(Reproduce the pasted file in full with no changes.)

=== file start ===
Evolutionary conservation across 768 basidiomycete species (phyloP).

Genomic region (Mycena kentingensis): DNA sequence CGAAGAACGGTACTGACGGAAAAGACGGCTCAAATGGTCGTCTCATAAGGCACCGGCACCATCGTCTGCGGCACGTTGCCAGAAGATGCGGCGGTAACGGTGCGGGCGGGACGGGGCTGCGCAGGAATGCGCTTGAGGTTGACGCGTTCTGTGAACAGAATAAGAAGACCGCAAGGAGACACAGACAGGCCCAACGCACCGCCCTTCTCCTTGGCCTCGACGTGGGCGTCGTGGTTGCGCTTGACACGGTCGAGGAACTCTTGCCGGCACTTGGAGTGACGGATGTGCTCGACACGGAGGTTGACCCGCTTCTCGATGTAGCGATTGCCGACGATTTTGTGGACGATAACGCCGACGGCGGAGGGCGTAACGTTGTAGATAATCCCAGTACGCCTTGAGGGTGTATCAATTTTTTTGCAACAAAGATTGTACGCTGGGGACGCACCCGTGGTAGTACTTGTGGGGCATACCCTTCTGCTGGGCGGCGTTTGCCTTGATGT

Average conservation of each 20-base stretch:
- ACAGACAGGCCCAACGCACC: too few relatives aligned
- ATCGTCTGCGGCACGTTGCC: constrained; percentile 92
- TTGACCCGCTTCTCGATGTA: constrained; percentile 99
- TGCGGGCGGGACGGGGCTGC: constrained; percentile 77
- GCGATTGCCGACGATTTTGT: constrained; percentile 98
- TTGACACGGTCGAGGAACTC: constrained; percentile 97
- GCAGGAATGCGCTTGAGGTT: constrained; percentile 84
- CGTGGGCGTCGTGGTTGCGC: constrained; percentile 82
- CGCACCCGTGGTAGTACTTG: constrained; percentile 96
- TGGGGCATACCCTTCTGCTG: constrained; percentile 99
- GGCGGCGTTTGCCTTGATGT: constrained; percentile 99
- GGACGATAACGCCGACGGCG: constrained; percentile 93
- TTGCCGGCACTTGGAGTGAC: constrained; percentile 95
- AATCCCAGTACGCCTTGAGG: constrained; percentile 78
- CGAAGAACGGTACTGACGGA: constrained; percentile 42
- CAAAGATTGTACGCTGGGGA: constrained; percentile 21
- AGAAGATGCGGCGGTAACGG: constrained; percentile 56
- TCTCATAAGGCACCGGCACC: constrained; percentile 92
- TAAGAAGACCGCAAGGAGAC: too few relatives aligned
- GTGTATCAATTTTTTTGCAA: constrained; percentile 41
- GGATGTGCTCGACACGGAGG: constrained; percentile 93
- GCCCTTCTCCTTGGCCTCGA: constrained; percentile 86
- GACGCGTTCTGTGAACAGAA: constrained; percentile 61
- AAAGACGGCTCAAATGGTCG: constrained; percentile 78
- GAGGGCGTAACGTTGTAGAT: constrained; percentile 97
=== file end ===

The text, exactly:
Evolutionary conservation across 768 basidiomycete species (phyloP).

Genomic region (Mycena kentingensis): DNA sequence CGAAGAACGGTACTGACGGAAAAGACGGCTCAAATGGTCGTCTCATAAGGCACCGGCACCATCGTCTGCGGCACGTTGCCAGAAGATGCGGCGGTAACGGTGCGGGCGGGACGGGGCTGCGCAGGAATGCGCTTGAGGTTGACGCGTTCTGTGAACAGAATAAGAAGACCGCAAGGAGACACAGACAGGCCCAACGCACCGCCCTTCTCCTTGGCCTCGACGTGGGCGTCGTGGTTGCGCTTGACACGGTCGAGGAACTCTTGCCGGCACTTGGAGTGACGGATGTGCTCGACACGGAGGTTGACCCGCTTCTCGATGTAGCGATTGCCGACGATTTTGTGGACGATAACGCCGACGGCGGAGGGCGTAACGTTGTAGATAATCCCAGTACGCCTTGAGGGTGTATCAATTTTTTTGCAACAAAGATTGTACGCTGGGGACGCACCCGTGGTAGTACTTGTGGGGCATACCCTTCTGCTGGGCGGCGTTTGCCTTGATGT

Average conservation of each 20-base stretch:
- ACAGACAGGCCCAACGCACC: too few relatives aligned
- ATCGTCTGCGGCACGTTGCC: constrained; percentile 92
- TTGACCCGCTTCTCGATGTA: constrained; percentile 99
- TGCGGGCGGGACGGGGCTGC: constrained; percentile 77
- GCGATTGCCGACGATTTTGT: constrained; percentile 98
- TTGACACGGTCGAGGAACTC: constrained; percentile 97
- GCAGGAATGCGCTTGAGGTT: constrained; percentile 84
- CGTGGGCGTCGTGGTTGCGC: constrained; percentile 82
- CGCACCCGTGGTAGTACTTG: constrained; percentile 96
- TGGGGCATACCCTTCTGCTG: constrained; percentile 99
- GGCGGCGTTTGCCTTGATGT: constrained; percentile 99
- GGACGATAACGCCGACGGCG: constrained; percentile 93
- TTGCCGGCACTTGGAGTGAC: constrained; percentile 95
- AATCCCAGTACGCCTTGAGG: constrained; percentile 78
- CGAAGAACGGTACTGACGGA: constrained; percentile 42
- CAAAGATTGTACGCTGGGGA: constrained; percentile 21
- AGAAGATGCGGCGGTAACGG: constrained; percentile 56
- TCTCATAAGGCACCGGCACC: constrained; percentile 92
- TAAGAAGACCGCAAGGAGAC: too few relatives aligned
- GTGTATCAATTTTTTTGCAA: constrained; percentile 41
- GGATGTGCTCGACACGGAGG: constrained; percentile 93
- GCCCTTCTCCTTGGCCTCGA: constrained; percentile 86
- GACGCGTTCTGTGAACAGAA: constrained; percentile 61
- AAAGACGGCTCAAATGGTCG: constrained; percentile 78
- GAGGGCGTAACGTTGTAGAT: constrained; percentile 97